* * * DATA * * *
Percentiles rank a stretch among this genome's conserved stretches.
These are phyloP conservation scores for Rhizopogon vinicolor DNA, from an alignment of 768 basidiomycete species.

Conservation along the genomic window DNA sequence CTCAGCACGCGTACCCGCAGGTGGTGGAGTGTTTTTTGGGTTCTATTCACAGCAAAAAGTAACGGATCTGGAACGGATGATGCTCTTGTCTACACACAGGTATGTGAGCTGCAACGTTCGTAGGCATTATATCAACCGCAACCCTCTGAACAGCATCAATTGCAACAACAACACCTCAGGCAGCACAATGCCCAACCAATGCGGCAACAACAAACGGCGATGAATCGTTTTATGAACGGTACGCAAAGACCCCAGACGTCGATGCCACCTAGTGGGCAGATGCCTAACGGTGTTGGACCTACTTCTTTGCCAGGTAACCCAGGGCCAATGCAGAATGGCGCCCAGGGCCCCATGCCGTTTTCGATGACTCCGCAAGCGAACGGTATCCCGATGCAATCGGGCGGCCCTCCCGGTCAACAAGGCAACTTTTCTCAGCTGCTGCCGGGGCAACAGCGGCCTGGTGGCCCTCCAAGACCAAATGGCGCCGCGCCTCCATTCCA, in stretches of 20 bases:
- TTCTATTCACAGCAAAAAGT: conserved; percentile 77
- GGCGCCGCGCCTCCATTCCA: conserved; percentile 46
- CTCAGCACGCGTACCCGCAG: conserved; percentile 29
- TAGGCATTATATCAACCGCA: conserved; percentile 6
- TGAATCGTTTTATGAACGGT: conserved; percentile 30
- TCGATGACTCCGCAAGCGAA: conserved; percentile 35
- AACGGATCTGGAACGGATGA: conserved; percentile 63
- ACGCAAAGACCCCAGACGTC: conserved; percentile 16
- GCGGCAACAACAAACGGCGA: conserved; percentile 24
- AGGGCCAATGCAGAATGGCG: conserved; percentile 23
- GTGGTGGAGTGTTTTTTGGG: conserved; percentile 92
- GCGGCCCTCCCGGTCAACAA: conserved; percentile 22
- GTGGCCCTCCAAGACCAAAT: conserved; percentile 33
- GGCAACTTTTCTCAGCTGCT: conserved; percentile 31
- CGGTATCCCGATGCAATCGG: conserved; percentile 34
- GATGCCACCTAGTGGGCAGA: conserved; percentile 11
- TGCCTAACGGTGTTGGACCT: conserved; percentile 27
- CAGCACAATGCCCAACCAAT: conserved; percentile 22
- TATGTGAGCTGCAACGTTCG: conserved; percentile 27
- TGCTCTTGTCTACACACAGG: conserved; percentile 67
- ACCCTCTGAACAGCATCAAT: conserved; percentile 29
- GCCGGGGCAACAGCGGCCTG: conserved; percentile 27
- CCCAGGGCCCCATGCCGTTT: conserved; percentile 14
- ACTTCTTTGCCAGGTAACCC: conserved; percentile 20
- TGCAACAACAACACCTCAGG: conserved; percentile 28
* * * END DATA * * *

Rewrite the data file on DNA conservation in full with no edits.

Percentiles rank a stretch among this genome's conserved stretches.
These are phyloP conservation scores for Rhizopogon vinicolor DNA, from an alignment of 768 basidiomycete species.

Conservation along the genomic window DNA sequence CTCAGCACGCGTACCCGCAGGTGGTGGAGTGTTTTTTGGGTTCTATTCACAGCAAAAAGTAACGGATCTGGAACGGATGATGCTCTTGTCTACACACAGGTATGTGAGCTGCAACGTTCGTAGGCATTATATCAACCGCAACCCTCTGAACAGCATCAATTGCAACAACAACACCTCAGGCAGCACAATGCCCAACCAATGCGGCAACAACAAACGGCGATGAATCGTTTTATGAACGGTACGCAAAGACCCCAGACGTCGATGCCACCTAGTGGGCAGATGCCTAACGGTGTTGGACCTACTTCTTTGCCAGGTAACCCAGGGCCAATGCAGAATGGCGCCCAGGGCCCCATGCCGTTTTCGATGACTCCGCAAGCGAACGGTATCCCGATGCAATCGGGCGGCCCTCCCGGTCAACAAGGCAACTTTTCTCAGCTGCTGCCGGGGCAACAGCGGCCTGGTGGCCCTCCAAGACCAAATGGCGCCGCGCCTCCATTCCA, in stretches of 20 bases:
- TTCTATTCACAGCAAAAAGT: conserved; percentile 77
- GGCGCCGCGCCTCCATTCCA: conserved; percentile 46
- CTCAGCACGCGTACCCGCAG: conserved; percentile 29
- TAGGCATTATATCAACCGCA: conserved; percentile 6
- TGAATCGTTTTATGAACGGT: conserved; percentile 30
- TCGATGACTCCGCAAGCGAA: conserved; percentile 35
- AACGGATCTGGAACGGATGA: conserved; percentile 63
- ACGCAAAGACCCCAGACGTC: conserved; percentile 16
- GCGGCAACAACAAACGGCGA: conserved; percentile 24
- AGGGCCAATGCAGAATGGCG: conserved; percentile 23
- GTGGTGGAGTGTTTTTTGGG: conserved; percentile 92
- GCGGCCCTCCCGGTCAACAA: conserved; percentile 22
- GTGGCCCTCCAAGACCAAAT: conserved; percentile 33
- GGCAACTTTTCTCAGCTGCT: conserved; percentile 31
- CGGTATCCCGATGCAATCGG: conserved; percentile 34
- GATGCCACCTAGTGGGCAGA: conserved; percentile 11
- TGCCTAACGGTGTTGGACCT: conserved; percentile 27
- CAGCACAATGCCCAACCAAT: conserved; percentile 22
- TATGTGAGCTGCAACGTTCG: conserved; percentile 27
- TGCTCTTGTCTACACACAGG: conserved; percentile 67
- ACCCTCTGAACAGCATCAAT: conserved; percentile 29
- GCCGGGGCAACAGCGGCCTG: conserved; percentile 27
- CCCAGGGCCCCATGCCGTTT: conserved; percentile 14
- ACTTCTTTGCCAGGTAACCC: conserved; percentile 20
- TGCAACAACAACACCTCAGG: conserved; percentile 28